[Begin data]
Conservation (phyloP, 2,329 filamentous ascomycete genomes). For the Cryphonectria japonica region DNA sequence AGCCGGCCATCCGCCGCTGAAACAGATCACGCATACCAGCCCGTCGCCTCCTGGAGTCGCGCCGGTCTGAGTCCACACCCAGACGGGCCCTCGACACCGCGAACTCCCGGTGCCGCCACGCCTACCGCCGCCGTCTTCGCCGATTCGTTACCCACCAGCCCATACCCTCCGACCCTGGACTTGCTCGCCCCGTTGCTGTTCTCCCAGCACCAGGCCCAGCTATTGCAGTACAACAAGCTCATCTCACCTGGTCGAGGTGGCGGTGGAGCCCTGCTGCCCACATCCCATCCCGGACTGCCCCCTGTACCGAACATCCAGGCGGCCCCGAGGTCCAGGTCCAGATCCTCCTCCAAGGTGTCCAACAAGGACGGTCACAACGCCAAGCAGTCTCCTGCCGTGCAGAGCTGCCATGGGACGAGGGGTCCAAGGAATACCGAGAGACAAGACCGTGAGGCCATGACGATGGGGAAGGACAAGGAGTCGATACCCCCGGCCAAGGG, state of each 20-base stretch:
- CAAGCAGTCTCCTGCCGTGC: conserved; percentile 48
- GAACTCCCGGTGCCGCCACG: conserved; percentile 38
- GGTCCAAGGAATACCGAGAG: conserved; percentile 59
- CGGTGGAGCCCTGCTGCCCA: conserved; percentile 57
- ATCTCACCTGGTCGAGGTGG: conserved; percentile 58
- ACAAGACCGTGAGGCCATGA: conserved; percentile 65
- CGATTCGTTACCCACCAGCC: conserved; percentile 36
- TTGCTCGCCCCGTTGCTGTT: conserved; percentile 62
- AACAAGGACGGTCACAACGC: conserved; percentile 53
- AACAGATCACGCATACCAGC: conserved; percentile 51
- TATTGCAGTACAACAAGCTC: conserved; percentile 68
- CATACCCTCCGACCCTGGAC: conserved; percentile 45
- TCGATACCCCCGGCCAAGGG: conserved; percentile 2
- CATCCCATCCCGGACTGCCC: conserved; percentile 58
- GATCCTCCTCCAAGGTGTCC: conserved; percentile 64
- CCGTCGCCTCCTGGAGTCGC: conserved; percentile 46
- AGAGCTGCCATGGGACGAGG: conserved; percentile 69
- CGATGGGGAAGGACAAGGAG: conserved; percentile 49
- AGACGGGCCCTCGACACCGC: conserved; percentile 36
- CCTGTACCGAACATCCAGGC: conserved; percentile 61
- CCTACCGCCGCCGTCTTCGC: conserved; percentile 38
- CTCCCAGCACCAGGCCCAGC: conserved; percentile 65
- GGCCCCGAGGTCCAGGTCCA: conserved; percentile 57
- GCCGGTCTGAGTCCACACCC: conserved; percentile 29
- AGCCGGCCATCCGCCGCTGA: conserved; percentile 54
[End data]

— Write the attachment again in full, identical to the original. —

Conservation (phyloP, 2,329 filamentous ascomycete genomes). For the Cryphonectria japonica region DNA sequence AGCCGGCCATCCGCCGCTGAAACAGATCACGCATACCAGCCCGTCGCCTCCTGGAGTCGCGCCGGTCTGAGTCCACACCCAGACGGGCCCTCGACACCGCGAACTCCCGGTGCCGCCACGCCTACCGCCGCCGTCTTCGCCGATTCGTTACCCACCAGCCCATACCCTCCGACCCTGGACTTGCTCGCCCCGTTGCTGTTCTCCCAGCACCAGGCCCAGCTATTGCAGTACAACAAGCTCATCTCACCTGGTCGAGGTGGCGGTGGAGCCCTGCTGCCCACATCCCATCCCGGACTGCCCCCTGTACCGAACATCCAGGCGGCCCCGAGGTCCAGGTCCAGATCCTCCTCCAAGGTGTCCAACAAGGACGGTCACAACGCCAAGCAGTCTCCTGCCGTGCAGAGCTGCCATGGGACGAGGGGTCCAAGGAATACCGAGAGACAAGACCGTGAGGCCATGACGATGGGGAAGGACAAGGAGTCGATACCCCCGGCCAAGGG, state of each 20-base stretch:
- CAAGCAGTCTCCTGCCGTGC: conserved; percentile 48
- GAACTCCCGGTGCCGCCACG: conserved; percentile 38
- GGTCCAAGGAATACCGAGAG: conserved; percentile 59
- CGGTGGAGCCCTGCTGCCCA: conserved; percentile 57
- ATCTCACCTGGTCGAGGTGG: conserved; percentile 58
- ACAAGACCGTGAGGCCATGA: conserved; percentile 65
- CGATTCGTTACCCACCAGCC: conserved; percentile 36
- TTGCTCGCCCCGTTGCTGTT: conserved; percentile 62
- AACAAGGACGGTCACAACGC: conserved; percentile 53
- AACAGATCACGCATACCAGC: conserved; percentile 51
- TATTGCAGTACAACAAGCTC: conserved; percentile 68
- CATACCCTCCGACCCTGGAC: conserved; percentile 45
- TCGATACCCCCGGCCAAGGG: conserved; percentile 2
- CATCCCATCCCGGACTGCCC: conserved; percentile 58
- GATCCTCCTCCAAGGTGTCC: conserved; percentile 64
- CCGTCGCCTCCTGGAGTCGC: conserved; percentile 46
- AGAGCTGCCATGGGACGAGG: conserved; percentile 69
- CGATGGGGAAGGACAAGGAG: conserved; percentile 49
- AGACGGGCCCTCGACACCGC: conserved; percentile 36
- CCTGTACCGAACATCCAGGC: conserved; percentile 61
- CCTACCGCCGCCGTCTTCGC: conserved; percentile 38
- CTCCCAGCACCAGGCCCAGC: conserved; percentile 65
- GGCCCCGAGGTCCAGGTCCA: conserved; percentile 57
- GCCGGTCTGAGTCCACACCC: conserved; percentile 29
- AGCCGGCCATCCGCCGCTGA: conserved; percentile 54